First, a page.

Today’s social media landscape is dominated by Web2 corporations — mostly Meta (Facebook) and Twitter. The companies collect data from billions of users and collect billions of dollars in revenue from user-generated content. While it’s great for the corporations and their shareholders, it comes at a cost for average users and professional content creators.
But in the near future, decentralized social media — or Web3 — is likely to end that old model by giving power back to users.
No more evicting unruly users
Because platforms such as Facebook, Instagram and Twitter are centralized, users are at the mercy of company bosses, who demand compliance with their platform policies. If users fail to comply, they can lose content and followers they spent years building up in just a matter of seconds.
A famous example is Twitter’s ban on former President Donald Trump. While you may debate Trump’s views, the decision by Twitter management did not include millions of Twitter users who make the platform so valuable. It showed how little control Web2 users hold over Twitter’s decisions related to their content, even though they are the ones creating value for the company.
The beauty of Web3? Corporate bosses will no longer be able to dictate who is allowed to use their platforms.
Another problem with Web2 social networks? Walled gardens
Another problem with Web2 social media is that it has been characterized by “walled gardens.” If you have 1 million followers on Instagram and want to start an account on YouTube, you need to start with zero followers. There is no way to move your audience over because they are connected to the individual platforms, not to you. That applies even to platforms owned by the same company — such as Facebook and Instagram.
Web3 introduces solutions to reduce the number of intermediaries, create an open ecosystem, enable new forms of monetization, and give individuals more power not only over their content but also over their followers.
New blockchains on the horizon
Multiple platforms have launched what may supplant the social media industry on Web2. They include the Aave team’s Lens Protocol and the Andreessen Horowitz-backed DeSo. Both are built to host decentralized social media apps. They already have numerous live applications, including Lenster, Phaver, Iris (decentralized Twitter) and LensTube (decentralized YouTube).
How do they work? With Lens, for example, users can utilize a nonfungible token (NFT) to link their content and followers directly to a cryptocurrency wallet. That means zero dependencies on the individual platform because they hold cross-platform access to their followers.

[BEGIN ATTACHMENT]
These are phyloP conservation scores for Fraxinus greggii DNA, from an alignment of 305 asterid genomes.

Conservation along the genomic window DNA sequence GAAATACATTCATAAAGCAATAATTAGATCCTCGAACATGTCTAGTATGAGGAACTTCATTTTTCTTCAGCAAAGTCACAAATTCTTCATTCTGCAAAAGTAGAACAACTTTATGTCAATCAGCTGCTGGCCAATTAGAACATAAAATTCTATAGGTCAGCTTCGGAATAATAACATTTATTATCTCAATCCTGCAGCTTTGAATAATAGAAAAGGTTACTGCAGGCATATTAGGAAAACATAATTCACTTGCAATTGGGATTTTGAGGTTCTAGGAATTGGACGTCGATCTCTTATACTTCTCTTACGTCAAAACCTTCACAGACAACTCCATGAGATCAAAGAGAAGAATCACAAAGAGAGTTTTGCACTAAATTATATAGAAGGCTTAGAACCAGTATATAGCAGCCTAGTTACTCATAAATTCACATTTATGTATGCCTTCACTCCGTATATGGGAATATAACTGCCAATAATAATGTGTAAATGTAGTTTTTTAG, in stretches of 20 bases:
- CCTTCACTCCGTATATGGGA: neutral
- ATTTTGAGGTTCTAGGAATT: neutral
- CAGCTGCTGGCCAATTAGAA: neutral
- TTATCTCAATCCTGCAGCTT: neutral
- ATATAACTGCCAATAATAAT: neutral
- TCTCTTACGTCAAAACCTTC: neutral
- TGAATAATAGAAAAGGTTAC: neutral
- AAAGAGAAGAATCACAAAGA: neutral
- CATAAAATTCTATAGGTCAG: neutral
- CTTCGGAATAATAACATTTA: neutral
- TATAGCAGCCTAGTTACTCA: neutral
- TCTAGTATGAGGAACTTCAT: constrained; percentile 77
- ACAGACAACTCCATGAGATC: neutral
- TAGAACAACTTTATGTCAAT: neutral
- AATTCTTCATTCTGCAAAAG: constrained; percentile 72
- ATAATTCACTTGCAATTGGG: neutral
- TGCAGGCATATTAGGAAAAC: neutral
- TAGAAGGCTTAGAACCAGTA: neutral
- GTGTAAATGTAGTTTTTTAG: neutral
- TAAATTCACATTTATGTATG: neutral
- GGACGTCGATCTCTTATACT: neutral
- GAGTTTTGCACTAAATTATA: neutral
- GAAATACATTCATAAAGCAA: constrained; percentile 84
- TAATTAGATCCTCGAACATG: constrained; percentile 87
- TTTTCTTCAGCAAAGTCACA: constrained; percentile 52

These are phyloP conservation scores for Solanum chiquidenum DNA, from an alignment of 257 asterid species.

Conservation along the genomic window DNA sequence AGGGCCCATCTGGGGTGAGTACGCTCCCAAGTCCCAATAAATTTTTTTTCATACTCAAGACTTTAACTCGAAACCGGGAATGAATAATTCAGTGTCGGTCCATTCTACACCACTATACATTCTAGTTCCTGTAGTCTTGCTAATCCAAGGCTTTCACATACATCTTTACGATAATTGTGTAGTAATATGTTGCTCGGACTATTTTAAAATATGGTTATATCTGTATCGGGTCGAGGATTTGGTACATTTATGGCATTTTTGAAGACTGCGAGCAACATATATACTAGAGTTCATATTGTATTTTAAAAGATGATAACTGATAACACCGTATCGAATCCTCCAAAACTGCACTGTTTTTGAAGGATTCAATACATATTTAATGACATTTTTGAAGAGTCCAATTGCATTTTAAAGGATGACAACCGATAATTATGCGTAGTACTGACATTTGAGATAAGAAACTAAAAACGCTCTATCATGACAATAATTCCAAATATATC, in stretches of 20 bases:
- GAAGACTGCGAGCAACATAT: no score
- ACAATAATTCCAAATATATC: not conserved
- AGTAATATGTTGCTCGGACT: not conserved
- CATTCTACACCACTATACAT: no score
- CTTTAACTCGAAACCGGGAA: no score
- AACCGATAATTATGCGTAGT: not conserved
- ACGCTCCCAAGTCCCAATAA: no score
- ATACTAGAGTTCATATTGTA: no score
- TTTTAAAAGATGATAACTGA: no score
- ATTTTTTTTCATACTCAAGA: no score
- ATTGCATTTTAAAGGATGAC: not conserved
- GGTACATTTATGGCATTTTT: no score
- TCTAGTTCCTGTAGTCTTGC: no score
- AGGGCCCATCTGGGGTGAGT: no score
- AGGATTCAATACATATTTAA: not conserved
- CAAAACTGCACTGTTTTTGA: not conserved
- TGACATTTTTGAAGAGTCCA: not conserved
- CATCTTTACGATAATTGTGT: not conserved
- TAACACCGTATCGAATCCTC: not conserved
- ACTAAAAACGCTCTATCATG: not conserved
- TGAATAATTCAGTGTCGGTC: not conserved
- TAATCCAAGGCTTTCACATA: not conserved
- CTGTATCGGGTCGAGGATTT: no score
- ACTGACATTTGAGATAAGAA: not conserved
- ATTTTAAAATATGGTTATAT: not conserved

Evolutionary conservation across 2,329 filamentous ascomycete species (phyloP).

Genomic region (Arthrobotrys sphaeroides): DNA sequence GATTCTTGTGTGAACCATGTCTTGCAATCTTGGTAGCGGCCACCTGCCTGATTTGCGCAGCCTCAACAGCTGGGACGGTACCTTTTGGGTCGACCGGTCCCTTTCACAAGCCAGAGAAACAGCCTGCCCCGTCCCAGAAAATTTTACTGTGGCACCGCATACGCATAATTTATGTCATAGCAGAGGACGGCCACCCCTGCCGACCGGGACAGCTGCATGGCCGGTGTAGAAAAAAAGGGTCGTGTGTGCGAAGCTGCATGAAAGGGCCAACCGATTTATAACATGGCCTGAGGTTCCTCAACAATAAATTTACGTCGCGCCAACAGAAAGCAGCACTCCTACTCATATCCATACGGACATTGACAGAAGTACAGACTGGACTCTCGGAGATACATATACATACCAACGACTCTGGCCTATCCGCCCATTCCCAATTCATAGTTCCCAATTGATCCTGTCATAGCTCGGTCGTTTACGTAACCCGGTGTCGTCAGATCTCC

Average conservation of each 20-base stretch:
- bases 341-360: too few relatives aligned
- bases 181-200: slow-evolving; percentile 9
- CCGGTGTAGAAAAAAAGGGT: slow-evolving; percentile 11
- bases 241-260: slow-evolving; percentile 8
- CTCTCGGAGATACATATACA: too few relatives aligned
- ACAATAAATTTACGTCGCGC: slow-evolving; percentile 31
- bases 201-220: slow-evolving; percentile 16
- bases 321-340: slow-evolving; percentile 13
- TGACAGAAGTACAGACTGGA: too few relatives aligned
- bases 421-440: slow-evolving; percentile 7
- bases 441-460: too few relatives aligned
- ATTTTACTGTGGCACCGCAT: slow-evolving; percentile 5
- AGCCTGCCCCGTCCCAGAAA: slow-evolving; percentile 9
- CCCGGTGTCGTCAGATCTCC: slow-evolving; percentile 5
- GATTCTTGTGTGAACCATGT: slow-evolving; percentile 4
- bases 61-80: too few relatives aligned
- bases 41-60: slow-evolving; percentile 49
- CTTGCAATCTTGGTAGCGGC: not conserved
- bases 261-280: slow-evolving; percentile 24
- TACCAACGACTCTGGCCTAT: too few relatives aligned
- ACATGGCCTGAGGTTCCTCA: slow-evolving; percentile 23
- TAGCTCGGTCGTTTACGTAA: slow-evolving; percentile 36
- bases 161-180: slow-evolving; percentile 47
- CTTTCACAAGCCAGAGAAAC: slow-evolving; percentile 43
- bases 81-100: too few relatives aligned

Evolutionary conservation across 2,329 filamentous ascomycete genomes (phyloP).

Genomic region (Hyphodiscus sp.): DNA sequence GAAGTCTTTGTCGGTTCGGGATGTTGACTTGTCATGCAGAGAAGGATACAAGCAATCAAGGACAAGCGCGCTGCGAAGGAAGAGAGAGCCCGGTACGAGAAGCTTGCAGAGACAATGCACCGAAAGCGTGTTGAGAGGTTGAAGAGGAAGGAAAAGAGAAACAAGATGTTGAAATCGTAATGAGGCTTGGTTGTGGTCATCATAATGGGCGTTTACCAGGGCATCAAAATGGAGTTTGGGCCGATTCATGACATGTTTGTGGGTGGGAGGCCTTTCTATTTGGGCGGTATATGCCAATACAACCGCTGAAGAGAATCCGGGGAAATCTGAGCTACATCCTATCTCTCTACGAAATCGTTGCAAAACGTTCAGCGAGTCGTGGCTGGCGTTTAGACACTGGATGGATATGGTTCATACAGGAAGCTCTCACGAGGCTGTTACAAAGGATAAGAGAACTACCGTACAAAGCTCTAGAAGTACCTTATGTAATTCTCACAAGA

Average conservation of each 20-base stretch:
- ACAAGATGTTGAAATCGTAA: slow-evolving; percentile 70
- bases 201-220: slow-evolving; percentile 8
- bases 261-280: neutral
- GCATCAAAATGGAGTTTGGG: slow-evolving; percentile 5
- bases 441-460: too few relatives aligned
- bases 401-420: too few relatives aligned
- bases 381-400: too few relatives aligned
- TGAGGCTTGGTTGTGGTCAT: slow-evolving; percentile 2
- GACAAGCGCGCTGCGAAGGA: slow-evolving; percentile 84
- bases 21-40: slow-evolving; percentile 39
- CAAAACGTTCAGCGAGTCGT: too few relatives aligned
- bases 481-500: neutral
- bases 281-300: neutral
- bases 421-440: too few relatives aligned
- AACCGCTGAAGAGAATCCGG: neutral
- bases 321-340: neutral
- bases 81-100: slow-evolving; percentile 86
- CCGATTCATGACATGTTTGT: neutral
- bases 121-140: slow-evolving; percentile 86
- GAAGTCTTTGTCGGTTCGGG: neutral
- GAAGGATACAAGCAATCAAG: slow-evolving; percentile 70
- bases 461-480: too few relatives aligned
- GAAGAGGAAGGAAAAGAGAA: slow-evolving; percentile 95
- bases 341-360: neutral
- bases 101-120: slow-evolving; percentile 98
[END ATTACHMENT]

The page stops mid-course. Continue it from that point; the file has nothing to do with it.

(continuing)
If a user posts something, it’s automatically shared across all platforms they use. And because their followers are linked across platforms, they have the same number of followers on every platform. If a new platform emerges, users do not have to build their audience all over again. In Web2 terms, it’s like having an account linked directly to the internet instead of one linked to Facebook’s closed ecosystem.
Direct user monetization instead of advertisements
Another feature of Web3 social media is that rather than generating revenue from advertising, users have the ability to monetize their work directly. The model incentivizes users to publish much better content. It’s simplified by allowing creators to set a fee for “collecting” their posts — or to set a fee for following them. The revenue then flows directly to the creator, not to the platform.
Influencers will accelerate adoption
Some critics argue that Web2 social media has such a head start that it will be impossible for Web3 social to catch up. But the reality is that the benefits of decentralized social media are so substantial that big content creators will transition, bringing their audiences with them.
There are already many examples of prominent influencers who have their own social media platforms because the corporate platforms would not allow them to share their content anymore. Web3 offers an obvious solution for the growing number of those who have been banned from Web2.
Providing ownership over their own content and followers? Easy ways to generate revenue from their work? Connecting it all with easy-to-use NFTs? What is there to complain about? Blockchain technology is bringing us a social-media space that rewards users — not platforms — and is better than any we’ve dreamed of in the past.
The views, thoughts, and opinions expressed here are the author’s alone and do not necessarily reflect or represent the views and opinions of Cointelegraph.